Sexually frustrated Incel virgin who killed 10 in Toronto van rampage found GUILTY despite trying to blame his autism

THE Incel virgin who killed 10 people in Toronto with a van has been found guilty after trying to blame the rampage on his autism.

Alek Minassian, 28, deliberately mowed down pedestrians on a pavement in 2018 in a senseless attack which shocked the world.

The tech student, who identified himself as an 'intel' meaning 'involuntary celibate', was found guilty today of 10 counts of first degree murder.

He was also convicted of another 16 counts of attempted murder.

During his trial, his defence team argued he could not be held criminally responsible for the murders because he is on the autism spectrum.

Yet, Dr Scott Woodside, a psychiatrist testifying for the prosecution, said the attacker knew what he was doing was morally wrong, reports the Toronto Sun.


He said Minassian was able to push out negative thoughts about his victims much like paedophiles do when abusing minors.

Dr Woodside said: "In this case, his decision was not about reasoning, this was something he very much wanted to do, whether right or wrong."

Comparing the attacker to a sex offender, he said: "They work quite actively to put those thoughts out of their heads.

What is an Incel?

Involuntary celibacy, often shortened to incel, is a term used to describe a person who can't have sex despite wanting to, according to incels.

The term also extends to people who believe they have no possibility of finding a partner to get love, validation or acceptance from.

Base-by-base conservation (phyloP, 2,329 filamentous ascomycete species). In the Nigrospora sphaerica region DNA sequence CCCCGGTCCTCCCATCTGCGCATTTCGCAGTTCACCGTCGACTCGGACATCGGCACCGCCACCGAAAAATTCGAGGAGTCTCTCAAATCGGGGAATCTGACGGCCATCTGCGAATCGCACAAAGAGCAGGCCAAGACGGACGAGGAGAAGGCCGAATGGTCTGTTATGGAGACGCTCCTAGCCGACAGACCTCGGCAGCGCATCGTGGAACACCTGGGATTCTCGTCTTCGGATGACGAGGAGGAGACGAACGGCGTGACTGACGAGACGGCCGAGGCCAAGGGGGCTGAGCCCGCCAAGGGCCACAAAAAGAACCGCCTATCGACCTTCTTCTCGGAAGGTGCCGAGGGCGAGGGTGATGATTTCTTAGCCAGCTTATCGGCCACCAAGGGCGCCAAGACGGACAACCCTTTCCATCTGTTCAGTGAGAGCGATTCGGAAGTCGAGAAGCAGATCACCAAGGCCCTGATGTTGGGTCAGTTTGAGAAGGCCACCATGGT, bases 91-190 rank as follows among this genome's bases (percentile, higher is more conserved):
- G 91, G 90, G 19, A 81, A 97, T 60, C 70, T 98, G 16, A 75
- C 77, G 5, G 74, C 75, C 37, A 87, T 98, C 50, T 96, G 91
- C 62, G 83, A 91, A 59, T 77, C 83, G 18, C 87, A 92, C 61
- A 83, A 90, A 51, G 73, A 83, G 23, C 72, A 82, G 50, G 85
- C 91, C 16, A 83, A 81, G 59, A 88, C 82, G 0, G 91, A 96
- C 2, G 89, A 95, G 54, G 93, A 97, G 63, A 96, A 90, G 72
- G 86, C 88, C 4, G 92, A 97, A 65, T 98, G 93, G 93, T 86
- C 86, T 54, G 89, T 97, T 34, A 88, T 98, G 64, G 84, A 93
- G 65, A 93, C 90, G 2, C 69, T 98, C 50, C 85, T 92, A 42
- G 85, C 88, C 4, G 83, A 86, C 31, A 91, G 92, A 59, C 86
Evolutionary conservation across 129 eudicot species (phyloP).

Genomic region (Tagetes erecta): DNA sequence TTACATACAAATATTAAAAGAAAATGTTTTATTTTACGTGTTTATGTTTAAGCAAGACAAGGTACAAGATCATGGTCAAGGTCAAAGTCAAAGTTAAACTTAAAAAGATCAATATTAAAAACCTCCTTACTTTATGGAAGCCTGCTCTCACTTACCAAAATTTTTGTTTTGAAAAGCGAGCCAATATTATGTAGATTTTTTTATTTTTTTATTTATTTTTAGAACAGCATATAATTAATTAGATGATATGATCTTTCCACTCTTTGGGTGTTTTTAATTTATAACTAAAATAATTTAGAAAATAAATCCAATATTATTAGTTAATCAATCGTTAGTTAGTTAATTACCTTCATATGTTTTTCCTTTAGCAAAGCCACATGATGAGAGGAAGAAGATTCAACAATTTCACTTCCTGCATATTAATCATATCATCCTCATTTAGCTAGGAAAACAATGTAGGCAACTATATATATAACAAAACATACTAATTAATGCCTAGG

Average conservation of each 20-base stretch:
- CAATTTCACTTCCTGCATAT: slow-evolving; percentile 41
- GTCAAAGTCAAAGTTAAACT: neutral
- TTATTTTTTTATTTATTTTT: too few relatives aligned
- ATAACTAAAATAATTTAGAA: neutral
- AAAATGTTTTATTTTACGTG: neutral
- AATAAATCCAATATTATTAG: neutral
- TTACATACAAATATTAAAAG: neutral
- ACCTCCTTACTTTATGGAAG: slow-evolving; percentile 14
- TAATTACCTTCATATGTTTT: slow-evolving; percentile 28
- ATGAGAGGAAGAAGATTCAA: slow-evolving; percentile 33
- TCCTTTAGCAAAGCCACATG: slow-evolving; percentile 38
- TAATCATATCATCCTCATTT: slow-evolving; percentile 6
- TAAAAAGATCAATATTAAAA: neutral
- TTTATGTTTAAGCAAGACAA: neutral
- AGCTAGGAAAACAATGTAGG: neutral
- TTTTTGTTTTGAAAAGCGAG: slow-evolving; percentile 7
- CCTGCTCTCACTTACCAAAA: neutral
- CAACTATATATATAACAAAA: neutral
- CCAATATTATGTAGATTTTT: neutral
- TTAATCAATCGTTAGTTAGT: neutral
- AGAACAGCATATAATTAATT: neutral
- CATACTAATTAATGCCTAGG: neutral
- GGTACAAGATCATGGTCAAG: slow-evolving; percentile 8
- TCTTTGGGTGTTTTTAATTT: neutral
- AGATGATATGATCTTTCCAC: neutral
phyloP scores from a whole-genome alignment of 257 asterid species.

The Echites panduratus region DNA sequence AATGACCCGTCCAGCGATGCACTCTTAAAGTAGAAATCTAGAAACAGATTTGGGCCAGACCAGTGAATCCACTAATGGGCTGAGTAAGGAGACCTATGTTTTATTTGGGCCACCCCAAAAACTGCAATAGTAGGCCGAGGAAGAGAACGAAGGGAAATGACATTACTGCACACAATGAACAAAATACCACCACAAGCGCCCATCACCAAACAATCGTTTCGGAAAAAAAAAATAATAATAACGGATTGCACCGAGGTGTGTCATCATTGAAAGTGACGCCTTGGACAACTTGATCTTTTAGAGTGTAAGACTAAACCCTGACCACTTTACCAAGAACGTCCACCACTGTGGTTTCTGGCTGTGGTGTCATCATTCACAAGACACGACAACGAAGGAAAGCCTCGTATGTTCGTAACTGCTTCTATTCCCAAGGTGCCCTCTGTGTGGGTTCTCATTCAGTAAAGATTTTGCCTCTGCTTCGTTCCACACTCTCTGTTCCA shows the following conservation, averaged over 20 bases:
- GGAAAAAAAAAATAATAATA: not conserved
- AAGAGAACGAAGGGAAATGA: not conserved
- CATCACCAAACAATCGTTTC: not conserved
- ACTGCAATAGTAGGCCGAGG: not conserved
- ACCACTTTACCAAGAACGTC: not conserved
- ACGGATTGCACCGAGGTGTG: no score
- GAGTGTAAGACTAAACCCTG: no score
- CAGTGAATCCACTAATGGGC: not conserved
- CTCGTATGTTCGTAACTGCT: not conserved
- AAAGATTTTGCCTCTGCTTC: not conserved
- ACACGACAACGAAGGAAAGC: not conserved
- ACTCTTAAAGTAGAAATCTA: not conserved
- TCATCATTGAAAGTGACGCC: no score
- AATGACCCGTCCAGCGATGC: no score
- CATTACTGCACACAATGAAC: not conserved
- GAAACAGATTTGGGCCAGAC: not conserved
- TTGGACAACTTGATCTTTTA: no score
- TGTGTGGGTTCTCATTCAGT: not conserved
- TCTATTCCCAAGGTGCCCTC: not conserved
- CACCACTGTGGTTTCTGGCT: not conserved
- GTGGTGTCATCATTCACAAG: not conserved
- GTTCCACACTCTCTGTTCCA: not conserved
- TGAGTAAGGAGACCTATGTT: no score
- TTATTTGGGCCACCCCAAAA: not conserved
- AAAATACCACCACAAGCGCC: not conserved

The community is predominately male and the forum suggests women have readily available access to sex as do gay men.

However, the movement was initially started by a Canadian woman known as Alana.

Some people who identify as incels blame attractive men and women for their perceived state – a belief that has lead to several mass killings in the US.

The group dub people who are able to have normal sexual relationships as "normies" and have divisions within their community as to when someone can be classified as an incel.

“They remain aware of what they’re doing is likely to have a negative impact on others.”

The killer's state of mind was the sole issue in the trial as Minassian admitted to planning and carrying out the deadly rampage.

His defence lawyers argued that his autism meant he lacked empathy and was unable to understand the damage he would cause.

The court heard how Minassian felt "blank" when driving and was "focused on trying to not crash the car" during the assault.


He changed his mind about the location of the attack when he saw "enough" people on one busy street corner in Toronto, the court was told.

The expert witness said Minassian hoped to kill 100 people and hoped for a “high score” but was happy with 10.

According to the killer's LinkedIn profile, he was a student at Seneca College and a software developer from Richmond Hill, a suburb of Toronto.

Joseph Pham, 25, who took a computer class with Minassian at Seneca, described him as “socially awkward.”

At the time of the attack, he said: “He kept to himself. He didn’t really talk to anyone."

Another classmate said he had a "significant social or mental disability" claiming he had several physical ticks including shaky hands and tapping his head.

Before the rampage, Minassian wrote a Facebook post praising the "Supreme Gentleman Elliot Rodger," CBC reports.

Rodger, 22, a revered figure on Incel online forums, was responsible for a deadly rampage in Isla Vista, California, that left six people dead and a dozen more injured in 2014.

If you are affected by any of the issues raised in this article, please call the Samaritans for free on 116123.

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